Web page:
Solar Power Portal 9th Dec 2016 read more »
In a big step forward for green energy, the government has said that low-carbon batteries will play a role in balancing the national grid for the first time. About 500MW of battery storage will come online by 2020-21, it said, helping to assure electricity supply at times of high demand. It follows a market-wide capacity auction that also saw agreements signed with gas and coal-power providers. Gareth Miller of energy research group Cornwall said the success of batteries in this year’s auction was a “significant step”. “It may represent only a fraction of total capacity but I think the role of batteries is only going to grow. And lithium ion batteries are a much cleaner way of storing electricity.
BBC 9th Dec 2016 read more »
Battery storage plants will be given UK government subsidies to provide electricity when supplies run low in a breakthrough for a technology considered crucial to the transition from fossil fuels to renewable energy. Several storage facilities – which absorb surplus electricity at times of excess generation and release it when needed – won contracts with National Grid, the UK power system operator, in its latest auction of subsidies for back-up capacity. The 500 megawatts of new storage projects procured in the auction – equivalent to a medium-sized thermal power station – is by far the biggest uptake of battery technology so far by National Grid and highlights the rapid change under way in Britain’s energy sector. The ability to store electricity is seen as critical to helping balance supply and demand in the power system as reliable but dirty fossil fuels are gradually replaced with clean but volatile wind and solar generation.
FT 9th Dec 2016 read more »
A few days ago I heard a presentation by Paul Massara of North Star Solar, a new solar PV + battery home energy system start-up. One of his points was that scale manufacture of lithium ion batteries means that electrical storage is getting cheaper and cheaper, and PV + battery packages are now cost effective in the UK with the right financing package. Certainly such systems seem to be taking off in places like Australia, and are now required in new installations in Germany. These are home system batteries, but it seems very likely that in the near future they will also be joined in many homes by electric vehicle batteries. So what are the implications for the way that electricity markets work if batteries really do become cheap and ubiquitous? My aim here is to do a quick thought experiment about what could happen, definitelynot a prediction of what will happen, by when, and so on. Start first on the demand side, with that rooftop solar PV + battery combo. In the UK, solar output peaks in the middle of the day. In a lot of households, demand is low at this point, and if we assume solar PV is also cheap and households have a lot of it, generation is likely to exceed demand for much of the middle of the day, allowing batteries to charge up. Switching to batteries at the evening peak then reduces net peak demand on the grid (in my thought experiment households have smart meters and home systems which receive some kind of scarcity price signal and automatically switch to the cheapest source– this of course may not happen in reality). If it has been really sunny there may also be enough left over to cut down the morning peak as well.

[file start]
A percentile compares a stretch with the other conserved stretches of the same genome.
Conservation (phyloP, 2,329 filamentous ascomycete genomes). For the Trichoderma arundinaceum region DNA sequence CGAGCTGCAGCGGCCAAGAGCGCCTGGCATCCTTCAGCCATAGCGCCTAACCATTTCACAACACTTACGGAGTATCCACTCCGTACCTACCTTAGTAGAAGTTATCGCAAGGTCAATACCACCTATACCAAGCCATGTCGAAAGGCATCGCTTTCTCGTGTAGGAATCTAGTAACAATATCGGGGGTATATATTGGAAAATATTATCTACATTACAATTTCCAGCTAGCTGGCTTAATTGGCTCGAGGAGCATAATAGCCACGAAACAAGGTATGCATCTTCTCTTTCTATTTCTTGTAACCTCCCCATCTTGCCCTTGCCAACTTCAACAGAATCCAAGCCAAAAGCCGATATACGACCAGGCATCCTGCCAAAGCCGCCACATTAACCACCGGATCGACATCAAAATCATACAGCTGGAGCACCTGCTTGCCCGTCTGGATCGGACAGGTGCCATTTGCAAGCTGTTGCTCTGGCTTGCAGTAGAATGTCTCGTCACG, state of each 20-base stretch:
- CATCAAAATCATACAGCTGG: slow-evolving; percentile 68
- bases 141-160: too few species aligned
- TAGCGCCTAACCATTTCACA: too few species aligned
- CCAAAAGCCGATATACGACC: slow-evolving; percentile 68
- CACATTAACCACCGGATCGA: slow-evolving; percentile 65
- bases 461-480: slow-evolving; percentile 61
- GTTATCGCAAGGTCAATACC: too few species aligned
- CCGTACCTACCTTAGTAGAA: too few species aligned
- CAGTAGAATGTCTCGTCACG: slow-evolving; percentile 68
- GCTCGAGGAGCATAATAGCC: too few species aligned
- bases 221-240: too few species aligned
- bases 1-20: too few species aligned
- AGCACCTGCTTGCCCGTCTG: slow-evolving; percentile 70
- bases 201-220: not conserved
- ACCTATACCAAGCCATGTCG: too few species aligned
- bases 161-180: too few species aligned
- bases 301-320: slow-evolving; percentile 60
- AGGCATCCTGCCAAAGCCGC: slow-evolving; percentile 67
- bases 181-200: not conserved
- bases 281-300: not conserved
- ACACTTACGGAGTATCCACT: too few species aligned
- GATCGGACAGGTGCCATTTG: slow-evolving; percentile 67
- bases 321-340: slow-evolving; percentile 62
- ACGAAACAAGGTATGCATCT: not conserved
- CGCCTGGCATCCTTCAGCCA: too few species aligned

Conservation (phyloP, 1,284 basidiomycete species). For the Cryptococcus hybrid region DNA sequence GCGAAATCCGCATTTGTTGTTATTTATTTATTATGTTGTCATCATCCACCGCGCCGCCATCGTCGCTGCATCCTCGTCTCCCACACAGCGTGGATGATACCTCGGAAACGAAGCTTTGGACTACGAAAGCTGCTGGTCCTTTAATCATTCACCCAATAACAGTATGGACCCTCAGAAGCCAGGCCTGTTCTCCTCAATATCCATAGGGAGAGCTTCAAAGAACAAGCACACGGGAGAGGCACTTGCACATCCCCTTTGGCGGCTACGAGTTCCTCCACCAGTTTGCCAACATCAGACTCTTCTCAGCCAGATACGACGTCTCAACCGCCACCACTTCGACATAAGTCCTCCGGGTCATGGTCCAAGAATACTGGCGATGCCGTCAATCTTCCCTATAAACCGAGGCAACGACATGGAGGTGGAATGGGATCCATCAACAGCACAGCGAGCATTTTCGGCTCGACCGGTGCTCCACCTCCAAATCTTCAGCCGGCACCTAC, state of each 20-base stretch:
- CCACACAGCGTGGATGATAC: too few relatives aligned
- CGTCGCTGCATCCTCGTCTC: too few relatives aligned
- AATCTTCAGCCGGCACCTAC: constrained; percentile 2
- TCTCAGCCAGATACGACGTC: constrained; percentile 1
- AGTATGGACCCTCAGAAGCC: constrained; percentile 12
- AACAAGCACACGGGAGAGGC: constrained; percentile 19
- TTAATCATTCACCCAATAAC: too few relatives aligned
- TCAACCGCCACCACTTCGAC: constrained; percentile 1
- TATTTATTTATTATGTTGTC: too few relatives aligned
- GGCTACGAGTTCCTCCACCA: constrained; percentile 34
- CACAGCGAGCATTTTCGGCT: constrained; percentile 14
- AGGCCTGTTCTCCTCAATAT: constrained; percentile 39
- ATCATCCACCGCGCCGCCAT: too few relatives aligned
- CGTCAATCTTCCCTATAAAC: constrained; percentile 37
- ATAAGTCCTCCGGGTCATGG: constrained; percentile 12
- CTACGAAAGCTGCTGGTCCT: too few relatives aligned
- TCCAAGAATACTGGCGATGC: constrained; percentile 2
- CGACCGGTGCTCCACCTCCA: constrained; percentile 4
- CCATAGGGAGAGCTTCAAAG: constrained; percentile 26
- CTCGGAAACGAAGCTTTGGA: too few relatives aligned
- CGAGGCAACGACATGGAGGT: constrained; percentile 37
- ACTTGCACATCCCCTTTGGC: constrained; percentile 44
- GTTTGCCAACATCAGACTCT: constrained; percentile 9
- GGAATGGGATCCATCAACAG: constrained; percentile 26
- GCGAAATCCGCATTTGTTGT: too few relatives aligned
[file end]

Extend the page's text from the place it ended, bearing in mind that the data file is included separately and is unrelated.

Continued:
IGov 9th Dec 2016 read more »
The world’s largest cold energy storage plant is being commissioned at a site near Manchester. The cryogenic energy facility stores power from renewables or off-peak generation by chilling air into liquid form. When the liquid air warms up it expands and can drive a turbine to make electricity. The 5MW plant near Manchester can power up to 5,000 homes for around three hours. The company behind the scheme, Highview Power Storage, believes that the technology has great potential to be scaled up for long-term use with green energy sources.
BBC 10th Dec 2016 read more »